The effect of dishonesty on leadership cannot be overstated. Dishonesty undermines the mission and eliminates true “buy-in” from the team. Leaders need their workforce to trust what they say, believe in the mission and know that the work they perform is meaningful and appreciated. Think of a dishonest or untrustworthy leader you had in the past. Did you want to perform well for them? Did you care about what the mission was? Probably not.
Equally as important as honesty is delivering your message in a respectful way. Remember the golden rule – treat others as you’d like to be treated? This applies as a leader of a multi-generational workforce. There will inevitably be times when a leader is required to take corrective action and give reinstruction, as a result of dissatisfaction with a team member’s actions. When this occurs, ensure that the process is always honest, respectful and professional – not personal.
5. Don’t mistake fear of the unknown for resistance
In today’s highly regulated and technologically advanced environments, your team will experience ongoing change in order to stay current and compliant. As your team goes through these changes, you may encounter certain members that appear to resist the enactment of new procedures, deployment of new technologies or the implementation of additional oversight.
In most cases, this resistance is the result of fear of the unknown. Successful leaders need to identify these members early in the process and include them in the planning and implementation stages to produce early buy-in and create advocates instead of eleventh-hour adversaries.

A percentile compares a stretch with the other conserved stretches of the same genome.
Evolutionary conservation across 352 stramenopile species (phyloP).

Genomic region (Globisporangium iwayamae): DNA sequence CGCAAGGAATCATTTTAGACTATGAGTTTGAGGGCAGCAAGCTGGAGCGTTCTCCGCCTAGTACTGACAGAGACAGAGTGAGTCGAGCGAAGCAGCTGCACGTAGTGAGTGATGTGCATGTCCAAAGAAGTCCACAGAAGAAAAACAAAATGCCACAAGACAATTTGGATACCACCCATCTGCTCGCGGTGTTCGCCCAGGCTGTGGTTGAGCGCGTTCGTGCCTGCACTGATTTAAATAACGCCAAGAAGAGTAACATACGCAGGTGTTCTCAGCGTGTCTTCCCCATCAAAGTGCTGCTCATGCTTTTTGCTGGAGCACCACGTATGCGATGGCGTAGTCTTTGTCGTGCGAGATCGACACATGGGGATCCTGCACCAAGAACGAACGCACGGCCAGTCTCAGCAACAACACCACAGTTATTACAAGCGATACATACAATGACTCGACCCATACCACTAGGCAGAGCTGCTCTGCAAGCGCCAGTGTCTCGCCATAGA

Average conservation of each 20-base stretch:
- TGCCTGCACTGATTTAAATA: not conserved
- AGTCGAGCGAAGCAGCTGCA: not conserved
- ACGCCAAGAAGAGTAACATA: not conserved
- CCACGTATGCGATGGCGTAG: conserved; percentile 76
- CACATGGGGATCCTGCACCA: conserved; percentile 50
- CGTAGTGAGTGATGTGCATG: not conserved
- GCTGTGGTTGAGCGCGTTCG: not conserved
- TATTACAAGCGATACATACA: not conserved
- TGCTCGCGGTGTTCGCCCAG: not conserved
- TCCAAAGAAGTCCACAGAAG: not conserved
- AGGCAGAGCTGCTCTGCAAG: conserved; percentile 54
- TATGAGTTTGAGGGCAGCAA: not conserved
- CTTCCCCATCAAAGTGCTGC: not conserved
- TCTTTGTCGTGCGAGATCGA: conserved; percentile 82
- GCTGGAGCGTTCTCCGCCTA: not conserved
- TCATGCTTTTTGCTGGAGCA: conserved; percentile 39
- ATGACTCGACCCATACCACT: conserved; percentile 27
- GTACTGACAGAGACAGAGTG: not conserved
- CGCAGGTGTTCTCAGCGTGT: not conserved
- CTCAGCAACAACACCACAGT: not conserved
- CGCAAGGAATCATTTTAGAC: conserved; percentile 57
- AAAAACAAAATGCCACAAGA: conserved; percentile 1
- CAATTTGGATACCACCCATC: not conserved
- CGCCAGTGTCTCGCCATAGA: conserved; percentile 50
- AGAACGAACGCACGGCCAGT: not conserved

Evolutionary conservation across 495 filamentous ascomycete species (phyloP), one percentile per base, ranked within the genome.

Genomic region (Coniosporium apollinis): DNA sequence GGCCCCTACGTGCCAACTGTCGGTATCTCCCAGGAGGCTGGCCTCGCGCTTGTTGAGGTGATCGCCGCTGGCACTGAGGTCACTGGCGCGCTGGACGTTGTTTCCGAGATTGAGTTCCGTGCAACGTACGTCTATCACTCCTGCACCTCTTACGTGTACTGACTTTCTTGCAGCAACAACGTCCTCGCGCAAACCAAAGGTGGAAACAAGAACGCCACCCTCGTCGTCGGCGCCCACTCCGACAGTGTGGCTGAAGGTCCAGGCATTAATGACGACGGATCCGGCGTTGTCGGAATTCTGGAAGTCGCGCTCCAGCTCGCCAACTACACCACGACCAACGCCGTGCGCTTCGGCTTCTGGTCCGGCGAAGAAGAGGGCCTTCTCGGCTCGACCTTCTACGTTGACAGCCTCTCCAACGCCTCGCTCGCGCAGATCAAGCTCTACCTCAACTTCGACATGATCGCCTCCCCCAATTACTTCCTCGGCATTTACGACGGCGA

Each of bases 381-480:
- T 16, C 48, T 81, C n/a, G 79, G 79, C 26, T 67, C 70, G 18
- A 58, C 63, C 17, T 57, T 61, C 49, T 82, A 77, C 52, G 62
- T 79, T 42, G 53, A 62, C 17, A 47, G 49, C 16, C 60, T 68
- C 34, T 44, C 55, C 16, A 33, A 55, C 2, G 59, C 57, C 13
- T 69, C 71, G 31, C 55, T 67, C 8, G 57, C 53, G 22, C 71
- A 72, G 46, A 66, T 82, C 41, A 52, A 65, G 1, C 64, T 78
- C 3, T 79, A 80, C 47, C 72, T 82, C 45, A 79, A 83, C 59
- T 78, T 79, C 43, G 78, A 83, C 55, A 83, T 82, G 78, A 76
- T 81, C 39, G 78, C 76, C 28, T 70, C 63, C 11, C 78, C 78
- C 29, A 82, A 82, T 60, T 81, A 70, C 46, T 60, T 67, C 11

6. Challenge and support everyone
Too many leaders believe the adage that 20 percent of the people do 80 percent of the work. So many believe it, in fact, that it has become a self-fulfilling prophecy. It’s far easier to give work to the 20 percent who can get it done than it is to mentor and train the less capable to get it done. Unfortunately, this strategy of over-working the capable only drives them away and leaves the team with even less talented people to do the work. Meet with your underperforming team members and be honest and respectful while clearly outlining expectations. Provide the underperformers with guidance and support them through a mentorship program and you will find, in more cases than not, people will rise to the challenge.
Aim for improvements, rather than perfection in these instances. Focusing more on the small winds instead of the ideal situation will create a supportive environment while still remaining challenging. Recognize team members that are striving to become better each day.
Leaders are charged with leading people – not projects, tasks, assignments or events. The people are the ones who will complete each mission to the standard the leader establishes. Keep in mind that each team member is unique and may require a specialized approach to communication and conflict. Each opportunity that presents itself will improve the foundation to build a successful future. Above all else – be patient. Leading isn’t an easy job, but trust your instincts and know you’re doing the right thing.
About the Author: Michael Cunningham has more than 27 years of experience with the New York City Police Department and achieved the rank of Detective First Grade. He is now part of the ShotSpotter Investigate case management team and stays active in the industry instructing courses in forensics and response to terrorist incidents.